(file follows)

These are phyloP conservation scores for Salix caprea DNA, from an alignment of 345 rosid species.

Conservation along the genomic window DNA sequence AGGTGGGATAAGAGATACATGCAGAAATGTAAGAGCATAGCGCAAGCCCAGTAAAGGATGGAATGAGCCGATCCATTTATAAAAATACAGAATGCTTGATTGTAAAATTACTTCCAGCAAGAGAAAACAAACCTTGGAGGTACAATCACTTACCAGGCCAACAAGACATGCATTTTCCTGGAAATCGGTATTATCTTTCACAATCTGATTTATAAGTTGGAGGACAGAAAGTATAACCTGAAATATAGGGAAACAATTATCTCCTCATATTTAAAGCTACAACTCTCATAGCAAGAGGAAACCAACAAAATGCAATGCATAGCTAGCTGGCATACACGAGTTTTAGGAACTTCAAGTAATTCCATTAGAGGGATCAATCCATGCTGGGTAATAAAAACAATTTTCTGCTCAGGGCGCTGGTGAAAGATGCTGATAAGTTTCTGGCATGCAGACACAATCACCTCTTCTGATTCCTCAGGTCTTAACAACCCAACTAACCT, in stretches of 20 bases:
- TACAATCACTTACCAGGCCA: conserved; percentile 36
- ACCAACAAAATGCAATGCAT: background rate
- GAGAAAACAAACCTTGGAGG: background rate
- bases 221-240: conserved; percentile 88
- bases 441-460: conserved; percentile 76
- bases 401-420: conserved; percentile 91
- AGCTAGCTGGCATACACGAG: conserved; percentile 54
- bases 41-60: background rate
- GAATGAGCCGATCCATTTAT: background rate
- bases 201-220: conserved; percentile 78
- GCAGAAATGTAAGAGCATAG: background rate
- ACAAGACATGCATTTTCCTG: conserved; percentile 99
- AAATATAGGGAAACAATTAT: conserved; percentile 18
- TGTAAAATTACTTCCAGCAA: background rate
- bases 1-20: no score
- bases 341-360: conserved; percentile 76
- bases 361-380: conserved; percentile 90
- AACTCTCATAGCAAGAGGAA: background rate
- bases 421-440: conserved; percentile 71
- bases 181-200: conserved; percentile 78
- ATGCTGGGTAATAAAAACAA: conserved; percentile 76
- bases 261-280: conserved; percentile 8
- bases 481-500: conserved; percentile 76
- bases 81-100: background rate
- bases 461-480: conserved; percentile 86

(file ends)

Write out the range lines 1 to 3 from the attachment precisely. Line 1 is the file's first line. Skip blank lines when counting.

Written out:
These are phyloP conservation scores for Salix caprea DNA, from an alignment of 345 rosid species.

Conservation along the genomic window DNA sequence AGGTGGGATAAGAGATACATGCAGAAATGTAAGAGCATAGCGCAAGCCCAGTAAAGGATGGAATGAGCCGATCCATTTATAAAAATACAGAATGCTTGATTGTAAAATTACTTCCAGCAAGAGAAAACAAACCTTGGAGGTACAATCACTTACCAGGCCAACAAGACATGCATTTTCCTGGAAATCGGTATTATCTTTCACAATCTGATTTATAAGTTGGAGGACAGAAAGTATAACCTGAAATATAGGGAAACAATTATCTCCTCATATTTAAAGCTACAACTCTCATAGCAAGAGGAAACCAACAAAATGCAATGCATAGCTAGCTGGCATACACGAGTTTTAGGAACTTCAAGTAATTCCATTAGAGGGATCAATCCATGCTGGGTAATAAAAACAATTTTCTGCTCAGGGCGCTGGTGAAAGATGCTGATAAGTTTCTGGCATGCAGACACAATCACCTCTTCTGATTCCTCAGGTCTTAACAACCCAACTAACCT, in stretches of 20 bases:
- TACAATCACTTACCAGGCCA: conserved; percentile 36